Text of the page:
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Main questions are in bold at the bottom, But I'll walk you through what and why i'm asking.

Basically taking what i'm now doing for users one-at-a-time, and trying to give them the option of displaying everything on one-page. Was using PHP to place data in html, but interested in improving my code and wondering if a handlebars.js with javascript would make more sense, even just for my own sanity.

Say a user has a list with check box's next to each

[x] Option 1
[ ] Option 2
[ ] Option 3
[x] Option 20

For each box checked, a block of html is displayed with information from the database.

Right now, I only display one block of html per page. PHP was on the same page, grabbing the data, and looping through the 2 arrays generated from two queries, with inline php inside the html to generate the current blocks of html.

<div class="option-wrapper">
    <?php foreach ( $option_list as $option ) : ?>

With needing to be able to generate this same block of code between 1 and 20 times on the same page. I guess I could still use php inline and loop over the entire block of html to create another block of html for each selected option.

|    Option 1      |  |    Option 20     |
|  Title: Test1    |  |  Title: Test2    |

But I was wondering if there is an advantage to using a javascript templating engine for this purpose. I have javascript written to chart data, currently I have hidden html elements that store the php variables (15 of them from two arrays), which is then pulled by my jQuery. But I already feel like hiding variables in html at least feels like bad practice.

<div id="total-users" style="display:none;"><?php echo $total_users ?></div>
var totalUsers = $('#total-users').html();

This may be one of those, if you had to ask, it probably is bad practice type of questions. But, honestly, is this bad practice?

In the interest of writing higher quality code, would this be better done using json_encode after php grabs all of the data. Then to use a javascript template engine like handlebars.js with in a block of html that is cloned for each option that is selected?

One more thing, I may in the future want to be able to switch the data being displayed on-the-fly using a drop down in each block, does this change which route makes more sense?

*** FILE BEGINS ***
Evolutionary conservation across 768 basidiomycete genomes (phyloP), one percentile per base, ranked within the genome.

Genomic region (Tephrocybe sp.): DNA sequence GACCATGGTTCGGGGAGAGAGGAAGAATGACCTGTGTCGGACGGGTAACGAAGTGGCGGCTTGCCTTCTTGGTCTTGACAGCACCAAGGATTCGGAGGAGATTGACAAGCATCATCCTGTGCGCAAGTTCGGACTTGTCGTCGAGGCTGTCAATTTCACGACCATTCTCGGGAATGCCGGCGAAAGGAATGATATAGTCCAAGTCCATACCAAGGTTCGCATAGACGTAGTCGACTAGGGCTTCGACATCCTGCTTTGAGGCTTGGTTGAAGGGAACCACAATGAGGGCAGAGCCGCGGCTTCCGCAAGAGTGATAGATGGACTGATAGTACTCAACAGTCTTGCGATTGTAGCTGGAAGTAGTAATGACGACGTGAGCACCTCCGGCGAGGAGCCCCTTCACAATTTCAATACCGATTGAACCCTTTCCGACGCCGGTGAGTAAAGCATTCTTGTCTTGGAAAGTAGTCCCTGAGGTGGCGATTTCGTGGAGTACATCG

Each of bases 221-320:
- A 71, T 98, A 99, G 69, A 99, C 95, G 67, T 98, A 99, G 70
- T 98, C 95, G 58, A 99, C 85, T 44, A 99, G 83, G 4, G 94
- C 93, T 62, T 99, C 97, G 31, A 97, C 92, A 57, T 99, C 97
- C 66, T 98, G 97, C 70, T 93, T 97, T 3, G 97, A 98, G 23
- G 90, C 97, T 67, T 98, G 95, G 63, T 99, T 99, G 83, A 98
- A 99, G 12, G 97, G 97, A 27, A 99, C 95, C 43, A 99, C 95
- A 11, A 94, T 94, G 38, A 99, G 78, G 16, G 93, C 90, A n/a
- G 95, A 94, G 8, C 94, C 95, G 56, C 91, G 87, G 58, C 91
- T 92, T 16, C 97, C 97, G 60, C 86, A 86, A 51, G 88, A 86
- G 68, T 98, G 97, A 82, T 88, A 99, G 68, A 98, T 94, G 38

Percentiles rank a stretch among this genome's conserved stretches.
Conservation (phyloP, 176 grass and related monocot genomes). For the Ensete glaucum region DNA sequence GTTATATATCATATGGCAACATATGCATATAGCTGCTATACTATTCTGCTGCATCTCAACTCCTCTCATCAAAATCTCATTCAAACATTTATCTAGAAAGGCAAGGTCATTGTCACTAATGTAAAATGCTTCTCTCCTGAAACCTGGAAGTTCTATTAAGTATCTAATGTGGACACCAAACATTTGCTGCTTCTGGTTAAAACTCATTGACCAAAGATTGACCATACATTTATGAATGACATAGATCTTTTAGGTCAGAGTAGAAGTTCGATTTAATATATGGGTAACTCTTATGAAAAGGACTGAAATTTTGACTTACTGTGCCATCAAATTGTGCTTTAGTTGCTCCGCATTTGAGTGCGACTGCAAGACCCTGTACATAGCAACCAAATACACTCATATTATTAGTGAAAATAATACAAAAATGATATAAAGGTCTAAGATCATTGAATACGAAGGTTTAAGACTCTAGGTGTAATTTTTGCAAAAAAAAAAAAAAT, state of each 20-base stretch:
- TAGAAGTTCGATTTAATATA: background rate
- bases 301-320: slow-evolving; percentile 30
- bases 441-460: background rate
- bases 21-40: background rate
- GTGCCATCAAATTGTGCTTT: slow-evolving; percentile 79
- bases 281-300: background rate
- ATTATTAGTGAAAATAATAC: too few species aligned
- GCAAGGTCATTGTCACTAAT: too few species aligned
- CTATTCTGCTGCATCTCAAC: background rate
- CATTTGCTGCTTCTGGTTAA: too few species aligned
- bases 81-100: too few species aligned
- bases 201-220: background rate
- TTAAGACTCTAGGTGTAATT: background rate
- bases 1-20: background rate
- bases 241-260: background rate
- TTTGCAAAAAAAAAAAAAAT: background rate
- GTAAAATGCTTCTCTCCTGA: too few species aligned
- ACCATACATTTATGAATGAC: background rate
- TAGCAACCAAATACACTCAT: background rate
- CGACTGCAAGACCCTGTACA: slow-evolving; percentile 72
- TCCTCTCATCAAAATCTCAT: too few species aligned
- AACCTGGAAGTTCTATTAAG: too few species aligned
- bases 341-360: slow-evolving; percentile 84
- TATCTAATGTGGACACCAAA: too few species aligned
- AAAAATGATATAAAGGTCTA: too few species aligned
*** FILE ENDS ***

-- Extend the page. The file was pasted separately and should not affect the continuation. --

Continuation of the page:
Is there anything else obvious that i'm missing, or doing wrong?

Thank you!

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2 Answers 2

I would absolutely recommend using a template for the data.

1- As the user selects an option (or submits their final choices from all available options), make an AJAX call to retrieve a JSON object (you can return one object or all option data in one JSON call, the latter preferred).

2- Use the template (handlebars, moustache, underscore, etc), to render the data in a success callback function.

This will make your code more efficient, and more flexible for future UI requests (your code would support many different implementations from a user experience standpoint).

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If I understand you correctly, the information you're retrieving from the database is static (that is, it doesn't change between each checkbox click).

If the above is true, I would personally do it like this. (just my opinion though)

I would grab all information from the database (referring to all "checkboxes") just once, server-side (PHP). Then I would put them in hidden divs:

<div id="stuffFromDb1" class="hidden" style="display: none">blablabla</div>

Then, when the user clicks in a checkbox, I would show the correspondent div, by changing the display: none to display: block. (with jQuery it's even easier, see Toggle.

This seems to me the most efficient way instead of grabbing the information through AJAX or multiple "forms".


I prefer this method to AJAX and form post because it reduces the number of requests to the server. Unless the DB queries are very CPU intensive (complicated) it is usually faster to query the database once than several times and giving the user a better experience.


It's hard to give you an answer without seeing the code but for 100 or 200 or even 1000, I would bet it would be faster overall to load them all at once than loading them 1 by 1, Specially if you could achieve that doing only 1 query to the database.

Client side template system always relies on the speed of the client. In newer browsers / new PCs JS engine is fairly quick, but for older PCS / older browsers that is not true at all. Complex DOM manipulations + the time needed to complete the AJAX request may take quite a while, a time during which the user may not be able to interact with the page. Besides, other problems might arise (AJAX Race Condition pops into my mind).

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The information being pulled is static here, it's updated elsewhere, but this is more like a report or summary of data. This is definitely a simple method of achieving this. But would it still be efficient if the number shot up. There are some additional javascript that is run for each, displaying a chart. I could run that whenever I set specific blocks to being visible. But if instead of 20 blocks, there's 100 or 200, would this change your mind as far as it being efficient? Just curious. The queries are not complicated, but this feature is not set in stone, so trying to make it flexible. –  mstef Jul 31 '12 at 18:53
check my edited post –  Tivie Jul 31 '12 at 19:06

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